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How the first Super League rumblings arrived in 1994

Three years before rugby league had two competitions in Australia, talk of a dramatic revamp of the game was already on the agenda.

Driven by the hugely successful Brisbane Broncos, plans for a new-look game were bubbling away.

History shows what unfolded in the following years, but this Rugby League Week article from 1994 provides a great snapshot of the prevailing attitudes in the game.

Titled 'World Series League?', this article was first published by Rugby League Week on March 2, 1994, written by Tony Durkin

A breakaway Rugby League competition, similar to World Series Cricket and conducted along the lines of the NBA in America, has been mooted as relations between the NSW Rugby League and the Broncos deteriorate.

The Broncos declined to comment on the "whisper" when it was put to them at the weekend, but the financial backers of the code's most successful club are known to be increasingly exasperated at what they see as nit-picking by the League.

Last week NSWRL chief executive John Quayle announced an investigation into the financial affairs of the Broncos.

Gavin Allen, Kerrod Walters, Steve Renouf and Andrew Gee.
Gavin Allen, Kerrod Walters, Steve Renouf and Andrew Gee. ©NRL Photos

The Broncos recently sold a 20 per cent interest in their operation to Northern Rivers Holdings Ltd., a company listed on the stock exchange and chaired by Broncos boss Paul Morgan.

Quayle also revealed last week that the League would be investigating possible salary cap breaches by the premiers.

He suggested in last weekend's press that possible ramifications could embrace the withholding of prize money and their cut of sponsorship with TV spoils.

Morgan would not be drawn into speculation that other clubs may be interested in a breakaway competition without a "middle man", but suggested that Newcastle, the Western Reds and the Auckland Warriors had shown an interest in private ownership.

World Series Cricket revolutionised the summer game when Kerry Packer stepped in back in 1977. Television is the financial backbone of Rugby League, and the same result is not beyond comprehension.

Love them or hate them - and that seems to be the way it is with the Broncos - no-one can deny the impact they have had on Rugby League in just six years.

Before they came into being, the code in Queensland was on its knees, despite the presence of internationals of the ilk of Wally Lewis, Gene Miles, Greg Dowling and Bryan Niebling.

Two premierships later, Brisbane has given the League a whole new stature. In 1993, the club generated crowds at ANZ Stadium which almost trebled the next best club attendance.

Already for 1994, season ticket sales guarantee them a home crowd of 15,000 for each match. As well, three of the most-watched 10 television programs in Queensland last year were Broncos matches.

Allan Langer in action for Brisbane in 1994.
Allan Langer in action for Brisbane in 1994. ©NRL Photos

While clubs like Newcastle and Wests struggle to entice a major sponsor, the Broncos had them beating a path to their door, and finally signed one of Australia's biggest companies - News Corporation - to a deal reputedly worth in excess of $2 million a year. In total, the Broncos had 275 individual sponsors.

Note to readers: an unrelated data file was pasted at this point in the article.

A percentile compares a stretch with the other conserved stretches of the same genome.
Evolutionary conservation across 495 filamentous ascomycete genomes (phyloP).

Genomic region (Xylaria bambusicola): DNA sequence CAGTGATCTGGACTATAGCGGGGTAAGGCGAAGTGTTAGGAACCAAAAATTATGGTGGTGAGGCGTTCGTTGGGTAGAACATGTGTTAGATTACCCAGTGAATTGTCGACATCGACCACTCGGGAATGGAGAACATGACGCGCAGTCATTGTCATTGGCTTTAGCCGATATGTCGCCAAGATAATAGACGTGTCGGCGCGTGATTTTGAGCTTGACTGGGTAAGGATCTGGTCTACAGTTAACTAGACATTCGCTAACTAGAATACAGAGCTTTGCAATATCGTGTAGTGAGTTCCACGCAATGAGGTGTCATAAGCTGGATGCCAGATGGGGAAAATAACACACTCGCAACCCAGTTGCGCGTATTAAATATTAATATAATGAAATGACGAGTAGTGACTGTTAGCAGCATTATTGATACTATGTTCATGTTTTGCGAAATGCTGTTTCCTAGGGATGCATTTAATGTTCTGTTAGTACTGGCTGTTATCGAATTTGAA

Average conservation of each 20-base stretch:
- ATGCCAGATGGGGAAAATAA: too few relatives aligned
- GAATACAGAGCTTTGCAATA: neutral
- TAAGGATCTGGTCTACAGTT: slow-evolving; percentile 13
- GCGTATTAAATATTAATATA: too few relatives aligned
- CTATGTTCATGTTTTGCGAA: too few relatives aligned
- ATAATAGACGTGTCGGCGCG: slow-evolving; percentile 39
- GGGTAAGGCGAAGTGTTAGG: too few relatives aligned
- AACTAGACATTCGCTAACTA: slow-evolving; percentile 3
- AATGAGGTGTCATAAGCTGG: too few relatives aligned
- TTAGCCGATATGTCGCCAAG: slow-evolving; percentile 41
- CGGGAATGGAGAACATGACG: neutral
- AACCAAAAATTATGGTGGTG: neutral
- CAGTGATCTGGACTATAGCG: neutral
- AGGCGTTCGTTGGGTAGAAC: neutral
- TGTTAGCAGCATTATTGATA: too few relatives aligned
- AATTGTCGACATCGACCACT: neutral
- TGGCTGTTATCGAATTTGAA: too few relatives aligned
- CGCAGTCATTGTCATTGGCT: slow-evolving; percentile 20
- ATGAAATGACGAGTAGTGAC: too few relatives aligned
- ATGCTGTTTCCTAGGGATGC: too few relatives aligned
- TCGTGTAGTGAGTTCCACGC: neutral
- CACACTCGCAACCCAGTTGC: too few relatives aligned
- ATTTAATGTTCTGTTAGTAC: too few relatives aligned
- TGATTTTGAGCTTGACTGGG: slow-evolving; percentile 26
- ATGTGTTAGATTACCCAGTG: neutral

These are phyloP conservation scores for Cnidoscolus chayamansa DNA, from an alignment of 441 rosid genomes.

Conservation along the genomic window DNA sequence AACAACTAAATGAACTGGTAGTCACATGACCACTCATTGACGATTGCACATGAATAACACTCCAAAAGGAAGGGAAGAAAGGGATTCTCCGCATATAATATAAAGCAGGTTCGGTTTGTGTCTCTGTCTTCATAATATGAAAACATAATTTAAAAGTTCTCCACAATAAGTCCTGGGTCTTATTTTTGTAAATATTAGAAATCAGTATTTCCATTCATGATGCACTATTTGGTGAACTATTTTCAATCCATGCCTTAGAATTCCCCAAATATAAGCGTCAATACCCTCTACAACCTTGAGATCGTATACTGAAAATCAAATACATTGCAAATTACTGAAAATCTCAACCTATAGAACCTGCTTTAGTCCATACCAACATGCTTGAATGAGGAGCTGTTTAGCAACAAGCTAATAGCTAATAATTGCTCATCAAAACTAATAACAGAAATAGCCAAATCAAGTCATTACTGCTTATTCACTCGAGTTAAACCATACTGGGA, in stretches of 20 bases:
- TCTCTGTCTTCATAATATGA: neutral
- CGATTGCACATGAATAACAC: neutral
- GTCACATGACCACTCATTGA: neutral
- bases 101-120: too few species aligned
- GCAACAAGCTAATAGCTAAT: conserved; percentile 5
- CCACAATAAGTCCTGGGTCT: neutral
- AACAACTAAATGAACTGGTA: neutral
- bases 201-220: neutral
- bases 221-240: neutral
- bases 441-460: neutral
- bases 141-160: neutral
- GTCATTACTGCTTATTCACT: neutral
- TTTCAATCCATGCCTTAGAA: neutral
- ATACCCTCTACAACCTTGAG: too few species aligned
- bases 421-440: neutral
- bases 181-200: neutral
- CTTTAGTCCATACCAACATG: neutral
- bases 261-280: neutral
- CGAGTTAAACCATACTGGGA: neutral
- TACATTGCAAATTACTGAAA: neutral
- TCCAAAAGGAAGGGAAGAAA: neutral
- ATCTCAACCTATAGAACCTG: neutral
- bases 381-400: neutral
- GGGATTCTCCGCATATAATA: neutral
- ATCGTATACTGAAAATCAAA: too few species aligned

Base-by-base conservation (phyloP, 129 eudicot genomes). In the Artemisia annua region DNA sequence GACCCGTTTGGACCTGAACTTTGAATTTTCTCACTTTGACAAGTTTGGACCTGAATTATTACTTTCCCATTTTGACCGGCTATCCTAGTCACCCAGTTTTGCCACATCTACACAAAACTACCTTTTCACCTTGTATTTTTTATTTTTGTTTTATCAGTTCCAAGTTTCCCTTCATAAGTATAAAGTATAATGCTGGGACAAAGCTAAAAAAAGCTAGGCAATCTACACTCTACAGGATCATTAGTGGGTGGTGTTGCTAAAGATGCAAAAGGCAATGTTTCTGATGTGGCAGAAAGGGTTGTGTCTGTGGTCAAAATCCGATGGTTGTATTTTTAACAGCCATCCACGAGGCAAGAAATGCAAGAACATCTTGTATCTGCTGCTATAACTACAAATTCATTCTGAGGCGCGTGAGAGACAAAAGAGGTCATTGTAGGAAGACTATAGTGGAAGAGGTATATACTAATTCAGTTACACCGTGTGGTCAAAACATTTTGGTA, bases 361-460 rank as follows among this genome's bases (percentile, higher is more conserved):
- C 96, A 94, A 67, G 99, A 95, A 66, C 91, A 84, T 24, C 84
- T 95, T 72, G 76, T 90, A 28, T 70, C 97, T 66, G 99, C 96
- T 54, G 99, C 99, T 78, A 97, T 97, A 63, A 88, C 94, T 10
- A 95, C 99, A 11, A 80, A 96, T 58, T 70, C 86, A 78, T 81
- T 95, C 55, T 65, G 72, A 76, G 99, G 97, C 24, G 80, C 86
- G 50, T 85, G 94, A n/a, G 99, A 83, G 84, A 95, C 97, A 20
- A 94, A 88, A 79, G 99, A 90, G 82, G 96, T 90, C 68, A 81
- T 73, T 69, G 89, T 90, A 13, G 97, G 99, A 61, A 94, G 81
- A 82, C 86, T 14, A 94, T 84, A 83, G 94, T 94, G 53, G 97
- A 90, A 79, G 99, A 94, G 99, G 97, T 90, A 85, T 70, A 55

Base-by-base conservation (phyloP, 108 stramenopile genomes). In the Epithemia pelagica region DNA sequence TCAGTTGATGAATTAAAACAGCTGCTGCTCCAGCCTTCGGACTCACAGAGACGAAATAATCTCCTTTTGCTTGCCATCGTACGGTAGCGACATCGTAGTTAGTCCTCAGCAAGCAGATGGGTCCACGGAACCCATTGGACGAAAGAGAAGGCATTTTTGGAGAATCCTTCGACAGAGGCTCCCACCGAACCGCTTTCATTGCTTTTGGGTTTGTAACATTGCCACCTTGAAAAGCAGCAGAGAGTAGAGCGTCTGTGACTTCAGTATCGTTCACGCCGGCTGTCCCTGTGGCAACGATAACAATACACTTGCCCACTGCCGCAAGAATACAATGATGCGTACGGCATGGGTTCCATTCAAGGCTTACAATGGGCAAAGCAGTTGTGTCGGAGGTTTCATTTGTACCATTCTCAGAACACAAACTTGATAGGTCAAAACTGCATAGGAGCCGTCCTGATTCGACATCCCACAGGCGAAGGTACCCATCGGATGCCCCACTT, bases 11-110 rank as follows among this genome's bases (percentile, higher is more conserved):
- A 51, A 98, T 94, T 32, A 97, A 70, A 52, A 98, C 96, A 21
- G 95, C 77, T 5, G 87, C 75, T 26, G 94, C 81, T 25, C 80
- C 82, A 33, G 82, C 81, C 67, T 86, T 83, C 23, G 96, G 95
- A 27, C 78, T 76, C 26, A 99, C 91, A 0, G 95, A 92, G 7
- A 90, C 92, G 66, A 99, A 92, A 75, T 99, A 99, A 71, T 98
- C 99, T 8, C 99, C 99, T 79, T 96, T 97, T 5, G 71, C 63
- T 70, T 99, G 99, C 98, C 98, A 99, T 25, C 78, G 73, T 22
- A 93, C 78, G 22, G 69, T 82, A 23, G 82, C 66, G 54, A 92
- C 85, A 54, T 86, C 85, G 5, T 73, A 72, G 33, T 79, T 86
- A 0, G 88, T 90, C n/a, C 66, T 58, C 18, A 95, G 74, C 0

In six seasons the Broncos had produced nine internationals, which says something of their scouting, development and coaching schemes.

The Broncos may well be arrogant or, as Quayle said at the weekend, they may adopt a "screw everyone else" attitude.

But isn't that how all big businesses today operate? What is wrong with Morgan and his fellow directors making money? After all, they guaranteed $2.5 million of their own cash to start the Broncos and then spent $750,000 on a club and a training field.

What is wrong with Alfie Langer or Willie Carne trying to earn the type of money which is paid to Australia's top golfers and tennis players?

Brisbane winger Willie Carne.
Brisbane winger Willie Carne. ©NRL Photos

Fans the length and breadth of the eastern seaboard who are entertained by the Broncos every weekend don't seem to be complaining. And neither are opposing clubs who can just about guarantee a full house every time they have a home game against the premiers.

If one of the conditions on which the Broncos joined the competition has been breached, then the League has the right to launch an investigation.

But how serious is the breach? Does selling shares in your company to the public suggest poor business practice? And if it is a risky business practice, which seems to be implied, then why would Morgan want to become involved?

The wide perception in Brisbane is that Brisbane's move is not so much the problem ... rather that the Broncos directors dared to make a business decision without consulting big brother.

It is curious, also, that the NSWRL would send a gang of accountants into the offices of the competition's most successful organisation, when the two other clubs which joined with Brisbane - Newcastle and Gold Coast - are in financial strife.

Being a failure would seem to be more acceptable than being a success.

Another question which begs to be answered is why Broncos chief executive John Ribot was kicked off the League's premiership committee at the end of last year. Surely a bright young executive at the most successful club - and a former international to boot - would be an asset.

The fans are entitled to ask whether there is an underlying reason.